The 'Green New Deal' has no answer to the petrochemical business
The Gulf Coast has become home of one the largest producers of a common plastic: Shell fired up its fourth alpha olefins unit at its chemical plant in Geismar, La., the company said Monday.Even if the liberals could force everyone to drive electric vehicles, they would still need petrochemical products to make the vehicles from dashboards to tires. This industry also produces products that make modern farming possible.
The multibillion-dollar expansion adds 425,000 metric tons per a year in capacity to the chemical manufacturing site, bringing its total alpha olefin production up at Geismar to more than 1.3 million metric tons per a year. That makes it the largest alpha olefins producing site in the world, the company said.
Alpha olefins are key ingredients in consumer goods such as laundry detergents, motor oils and hand soaps.
The project represents a major expansion of Shell's petrochemical business in the region and will support the Deer Park facility in the greater Houston area.
The new unit is part of Shell's push to integrate the downstream side of its business. The company said the Geismar site is supported with advantaged ethylene feedstock from Shell's nearby Norco, La., and Deer Park manufacturing sites, enabling the site to respond to market conditions.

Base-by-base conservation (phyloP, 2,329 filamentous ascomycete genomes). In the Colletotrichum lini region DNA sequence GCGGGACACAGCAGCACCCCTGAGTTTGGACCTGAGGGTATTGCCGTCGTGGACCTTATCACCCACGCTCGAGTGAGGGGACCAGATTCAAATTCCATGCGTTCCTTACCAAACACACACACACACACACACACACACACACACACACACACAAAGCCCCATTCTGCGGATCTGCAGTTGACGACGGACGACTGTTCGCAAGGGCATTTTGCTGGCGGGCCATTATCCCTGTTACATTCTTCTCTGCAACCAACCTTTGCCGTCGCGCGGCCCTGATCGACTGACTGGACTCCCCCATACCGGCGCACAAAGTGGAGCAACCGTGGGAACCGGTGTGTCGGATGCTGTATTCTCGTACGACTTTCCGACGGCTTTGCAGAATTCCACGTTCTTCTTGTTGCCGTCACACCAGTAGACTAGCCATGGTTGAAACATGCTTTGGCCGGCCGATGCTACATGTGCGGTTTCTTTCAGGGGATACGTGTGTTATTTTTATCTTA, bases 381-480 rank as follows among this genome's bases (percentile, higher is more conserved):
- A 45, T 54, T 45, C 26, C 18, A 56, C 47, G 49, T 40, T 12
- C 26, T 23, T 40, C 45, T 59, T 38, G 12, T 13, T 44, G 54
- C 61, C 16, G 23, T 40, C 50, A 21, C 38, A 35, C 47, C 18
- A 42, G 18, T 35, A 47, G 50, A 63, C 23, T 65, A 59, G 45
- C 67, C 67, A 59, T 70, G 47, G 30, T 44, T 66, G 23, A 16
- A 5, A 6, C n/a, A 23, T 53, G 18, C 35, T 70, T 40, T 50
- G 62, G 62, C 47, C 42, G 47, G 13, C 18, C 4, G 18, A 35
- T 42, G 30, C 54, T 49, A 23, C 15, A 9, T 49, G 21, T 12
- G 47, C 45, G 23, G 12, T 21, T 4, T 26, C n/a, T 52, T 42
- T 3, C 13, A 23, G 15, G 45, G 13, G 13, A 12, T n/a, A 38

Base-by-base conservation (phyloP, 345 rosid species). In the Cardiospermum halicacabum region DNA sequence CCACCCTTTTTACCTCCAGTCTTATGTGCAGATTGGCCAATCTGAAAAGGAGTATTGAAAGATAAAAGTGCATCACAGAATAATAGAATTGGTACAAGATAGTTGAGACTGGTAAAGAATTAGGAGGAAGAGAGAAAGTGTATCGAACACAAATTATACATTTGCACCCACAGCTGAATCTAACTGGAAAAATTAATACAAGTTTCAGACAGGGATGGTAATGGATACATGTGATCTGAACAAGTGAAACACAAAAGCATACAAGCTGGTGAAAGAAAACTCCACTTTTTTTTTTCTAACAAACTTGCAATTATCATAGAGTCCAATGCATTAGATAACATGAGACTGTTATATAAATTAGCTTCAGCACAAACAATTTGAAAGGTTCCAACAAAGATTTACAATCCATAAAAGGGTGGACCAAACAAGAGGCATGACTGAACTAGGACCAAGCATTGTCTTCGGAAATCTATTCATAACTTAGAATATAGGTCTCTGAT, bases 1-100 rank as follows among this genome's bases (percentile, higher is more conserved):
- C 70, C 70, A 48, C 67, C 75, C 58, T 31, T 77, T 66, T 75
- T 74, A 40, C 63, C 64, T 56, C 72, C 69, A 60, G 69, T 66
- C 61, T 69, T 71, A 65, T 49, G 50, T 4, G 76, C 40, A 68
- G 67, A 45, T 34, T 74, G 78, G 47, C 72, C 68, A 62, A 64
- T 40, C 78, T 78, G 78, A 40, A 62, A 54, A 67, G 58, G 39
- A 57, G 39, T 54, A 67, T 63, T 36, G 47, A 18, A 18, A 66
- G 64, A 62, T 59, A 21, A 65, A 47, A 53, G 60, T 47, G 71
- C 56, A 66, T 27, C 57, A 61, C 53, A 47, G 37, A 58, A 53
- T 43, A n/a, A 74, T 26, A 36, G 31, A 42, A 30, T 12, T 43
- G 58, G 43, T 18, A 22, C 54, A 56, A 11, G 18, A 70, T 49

Ethylene is used as a feedstock for alpha olefins. Shell previously had been selling much of the U.S. ethylene it produced., but the addition of the alpha olefins unit means the company can benefit from more integrated downstream operations, noted Steve Zinger, vice president of chemicals at the analyst research firm Wood Mackenzie.
"In Shell's case, they are a bit long on ethylene so this is one way they could consume some of that ethylene and convert it to a usable prothduct that could be sold into the polyethylene business and/or exported into world markets where demand growth still growing," Zinger said.
The Geismar alpha olefins unit started up in December, but the Houston-based U.S. operations of Shell announced the startup Monday.
Shell's chemical business is already considering another expansion project for the Geismar plant, according media reports. Shell is reportedly in the early evaluation stage of a $1.2 billion expansion of a project that would add a "world scale" mono-ethylene glycol unit to the Geismar site, The Advocate reported.
Zinger also pointed out that the alpha olefins in Louisiana could also feed into the new plastic chemicals complex Shell is building in Pennsylvania. Alpha olefins are often funneled into producing polyethylene products. The company is building an ethane cracker in Pennsylvania, which processes the natural gas liquid ethane into ethylene, which will be the feedstock for on-site production of polyethylene, the world's most common plastic.
The projects are part of dozens petrochemical projects that have come online in recent years thanks to the shale boom providing cheap supplies of natural gas, which is a feedstock for chemicals used in a variety of plastics and consumer goods. Since 2010, the American Chemistry Council estimates there has been about $202 billion worth of capital investments announced in the U.S. petrochemical industry, with about $170 billion of those popping up along the Gulf Coast.